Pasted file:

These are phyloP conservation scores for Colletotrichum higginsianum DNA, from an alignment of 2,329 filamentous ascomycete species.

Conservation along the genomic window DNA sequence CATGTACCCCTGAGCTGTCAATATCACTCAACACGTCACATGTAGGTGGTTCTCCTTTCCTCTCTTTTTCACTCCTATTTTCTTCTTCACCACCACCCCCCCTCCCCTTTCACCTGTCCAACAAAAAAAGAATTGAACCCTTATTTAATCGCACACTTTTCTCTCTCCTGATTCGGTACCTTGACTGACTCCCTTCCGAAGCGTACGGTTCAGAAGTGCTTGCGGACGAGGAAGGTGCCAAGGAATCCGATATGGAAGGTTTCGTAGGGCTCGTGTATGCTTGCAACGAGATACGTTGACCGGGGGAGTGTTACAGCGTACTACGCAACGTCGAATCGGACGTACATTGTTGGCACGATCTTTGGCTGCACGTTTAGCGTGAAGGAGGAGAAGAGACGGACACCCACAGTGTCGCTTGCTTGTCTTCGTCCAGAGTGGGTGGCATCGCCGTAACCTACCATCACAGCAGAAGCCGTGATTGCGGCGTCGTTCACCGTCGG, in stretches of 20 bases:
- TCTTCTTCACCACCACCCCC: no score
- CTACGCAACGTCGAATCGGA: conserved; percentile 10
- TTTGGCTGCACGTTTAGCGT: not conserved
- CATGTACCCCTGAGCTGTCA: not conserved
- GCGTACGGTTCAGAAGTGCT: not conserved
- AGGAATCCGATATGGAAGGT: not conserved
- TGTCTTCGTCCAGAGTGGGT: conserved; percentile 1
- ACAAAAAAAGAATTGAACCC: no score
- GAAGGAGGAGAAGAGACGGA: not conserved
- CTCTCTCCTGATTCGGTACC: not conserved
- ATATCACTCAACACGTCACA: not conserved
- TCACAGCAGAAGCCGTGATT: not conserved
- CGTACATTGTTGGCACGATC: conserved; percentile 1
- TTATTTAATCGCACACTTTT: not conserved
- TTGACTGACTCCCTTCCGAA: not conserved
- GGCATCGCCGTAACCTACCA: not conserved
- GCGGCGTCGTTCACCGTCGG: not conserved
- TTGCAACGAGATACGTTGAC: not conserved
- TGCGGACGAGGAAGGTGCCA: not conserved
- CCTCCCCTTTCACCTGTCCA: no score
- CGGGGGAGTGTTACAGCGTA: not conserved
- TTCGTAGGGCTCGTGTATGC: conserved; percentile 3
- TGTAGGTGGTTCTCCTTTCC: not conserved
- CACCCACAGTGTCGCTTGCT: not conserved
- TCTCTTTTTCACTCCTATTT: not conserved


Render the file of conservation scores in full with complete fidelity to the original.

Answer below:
These are phyloP conservation scores for Colletotrichum higginsianum DNA, from an alignment of 2,329 filamentous ascomycete species.

Conservation along the genomic window DNA sequence CATGTACCCCTGAGCTGTCAATATCACTCAACACGTCACATGTAGGTGGTTCTCCTTTCCTCTCTTTTTCACTCCTATTTTCTTCTTCACCACCACCCCCCCTCCCCTTTCACCTGTCCAACAAAAAAAGAATTGAACCCTTATTTAATCGCACACTTTTCTCTCTCCTGATTCGGTACCTTGACTGACTCCCTTCCGAAGCGTACGGTTCAGAAGTGCTTGCGGACGAGGAAGGTGCCAAGGAATCCGATATGGAAGGTTTCGTAGGGCTCGTGTATGCTTGCAACGAGATACGTTGACCGGGGGAGTGTTACAGCGTACTACGCAACGTCGAATCGGACGTACATTGTTGGCACGATCTTTGGCTGCACGTTTAGCGTGAAGGAGGAGAAGAGACGGACACCCACAGTGTCGCTTGCTTGTCTTCGTCCAGAGTGGGTGGCATCGCCGTAACCTACCATCACAGCAGAAGCCGTGATTGCGGCGTCGTTCACCGTCGG, in stretches of 20 bases:
- TCTTCTTCACCACCACCCCC: no score
- CTACGCAACGTCGAATCGGA: conserved; percentile 10
- TTTGGCTGCACGTTTAGCGT: not conserved
- CATGTACCCCTGAGCTGTCA: not conserved
- GCGTACGGTTCAGAAGTGCT: not conserved
- AGGAATCCGATATGGAAGGT: not conserved
- TGTCTTCGTCCAGAGTGGGT: conserved; percentile 1
- ACAAAAAAAGAATTGAACCC: no score
- GAAGGAGGAGAAGAGACGGA: not conserved
- CTCTCTCCTGATTCGGTACC: not conserved
- ATATCACTCAACACGTCACA: not conserved
- TCACAGCAGAAGCCGTGATT: not conserved
- CGTACATTGTTGGCACGATC: conserved; percentile 1
- TTATTTAATCGCACACTTTT: not conserved
- TTGACTGACTCCCTTCCGAA: not conserved
- GGCATCGCCGTAACCTACCA: not conserved
- GCGGCGTCGTTCACCGTCGG: not conserved
- TTGCAACGAGATACGTTGAC: not conserved
- TGCGGACGAGGAAGGTGCCA: not conserved
- CCTCCCCTTTCACCTGTCCA: no score
- CGGGGGAGTGTTACAGCGTA: not conserved
- TTCGTAGGGCTCGTGTATGC: conserved; percentile 3
- TGTAGGTGGTTCTCCTTTCC: not conserved
- CACCCACAGTGTCGCTTGCT: not conserved
- TCTCTTTTTCACTCCTATTT: not conserved